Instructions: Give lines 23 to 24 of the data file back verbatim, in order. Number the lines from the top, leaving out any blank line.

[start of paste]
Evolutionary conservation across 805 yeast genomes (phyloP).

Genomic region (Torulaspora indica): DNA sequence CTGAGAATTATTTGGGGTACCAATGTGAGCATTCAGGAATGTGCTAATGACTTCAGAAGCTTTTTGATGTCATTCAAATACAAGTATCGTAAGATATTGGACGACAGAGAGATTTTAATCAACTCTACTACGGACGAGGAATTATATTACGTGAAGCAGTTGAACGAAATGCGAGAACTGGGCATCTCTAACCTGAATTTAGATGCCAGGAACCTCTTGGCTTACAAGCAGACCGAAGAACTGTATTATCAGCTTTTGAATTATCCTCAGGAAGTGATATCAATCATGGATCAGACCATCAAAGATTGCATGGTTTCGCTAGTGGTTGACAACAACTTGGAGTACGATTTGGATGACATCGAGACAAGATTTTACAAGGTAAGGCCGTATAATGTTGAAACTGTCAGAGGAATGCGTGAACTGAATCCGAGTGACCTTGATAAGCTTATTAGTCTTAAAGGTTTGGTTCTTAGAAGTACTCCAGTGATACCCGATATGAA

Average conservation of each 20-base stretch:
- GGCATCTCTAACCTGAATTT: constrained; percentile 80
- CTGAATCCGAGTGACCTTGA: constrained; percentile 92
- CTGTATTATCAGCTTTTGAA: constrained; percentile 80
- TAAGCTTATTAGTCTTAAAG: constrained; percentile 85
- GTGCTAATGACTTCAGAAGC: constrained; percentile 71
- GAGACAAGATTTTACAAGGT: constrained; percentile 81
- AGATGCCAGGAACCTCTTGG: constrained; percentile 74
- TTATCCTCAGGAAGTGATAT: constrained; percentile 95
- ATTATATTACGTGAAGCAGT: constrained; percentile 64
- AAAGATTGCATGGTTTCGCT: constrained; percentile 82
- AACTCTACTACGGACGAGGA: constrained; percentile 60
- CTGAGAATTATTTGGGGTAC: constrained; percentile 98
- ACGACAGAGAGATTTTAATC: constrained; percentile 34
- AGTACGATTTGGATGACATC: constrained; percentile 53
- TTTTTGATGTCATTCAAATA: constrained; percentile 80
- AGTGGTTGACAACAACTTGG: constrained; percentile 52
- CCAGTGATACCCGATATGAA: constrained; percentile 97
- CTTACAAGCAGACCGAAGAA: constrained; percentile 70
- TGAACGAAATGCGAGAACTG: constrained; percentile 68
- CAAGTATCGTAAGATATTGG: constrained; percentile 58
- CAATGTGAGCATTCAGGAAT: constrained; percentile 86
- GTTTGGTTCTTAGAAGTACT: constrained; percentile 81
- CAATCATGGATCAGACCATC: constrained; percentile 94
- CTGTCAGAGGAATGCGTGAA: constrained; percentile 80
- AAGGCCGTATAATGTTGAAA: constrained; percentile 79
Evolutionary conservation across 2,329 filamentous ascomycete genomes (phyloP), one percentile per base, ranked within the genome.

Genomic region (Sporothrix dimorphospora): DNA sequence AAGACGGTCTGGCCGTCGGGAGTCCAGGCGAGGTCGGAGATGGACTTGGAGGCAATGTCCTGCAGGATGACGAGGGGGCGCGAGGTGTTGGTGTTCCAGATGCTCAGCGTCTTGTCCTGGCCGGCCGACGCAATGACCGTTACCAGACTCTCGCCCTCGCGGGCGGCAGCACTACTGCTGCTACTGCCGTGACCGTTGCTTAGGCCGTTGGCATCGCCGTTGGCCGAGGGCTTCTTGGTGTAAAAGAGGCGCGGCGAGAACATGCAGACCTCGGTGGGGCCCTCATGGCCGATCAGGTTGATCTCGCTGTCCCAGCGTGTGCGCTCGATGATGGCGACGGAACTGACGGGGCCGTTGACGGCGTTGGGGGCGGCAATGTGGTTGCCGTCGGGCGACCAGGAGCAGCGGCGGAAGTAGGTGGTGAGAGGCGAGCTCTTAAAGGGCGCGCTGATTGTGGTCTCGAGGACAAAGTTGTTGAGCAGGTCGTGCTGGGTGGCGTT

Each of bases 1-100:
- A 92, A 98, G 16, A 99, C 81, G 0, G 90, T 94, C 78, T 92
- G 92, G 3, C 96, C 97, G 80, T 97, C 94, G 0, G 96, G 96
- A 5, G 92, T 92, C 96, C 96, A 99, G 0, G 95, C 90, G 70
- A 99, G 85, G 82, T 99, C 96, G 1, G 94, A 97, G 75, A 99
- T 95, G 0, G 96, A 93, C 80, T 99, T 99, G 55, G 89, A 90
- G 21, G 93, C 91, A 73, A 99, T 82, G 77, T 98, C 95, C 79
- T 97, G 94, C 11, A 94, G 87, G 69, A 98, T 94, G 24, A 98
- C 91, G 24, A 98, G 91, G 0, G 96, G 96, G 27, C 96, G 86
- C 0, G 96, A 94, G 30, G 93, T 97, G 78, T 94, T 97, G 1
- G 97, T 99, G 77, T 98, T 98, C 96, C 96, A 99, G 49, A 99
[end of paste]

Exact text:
- CAAGTATCGTAAGATATTGG: constrained; percentile 58
- CAATGTGAGCATTCAGGAAT: constrained; percentile 86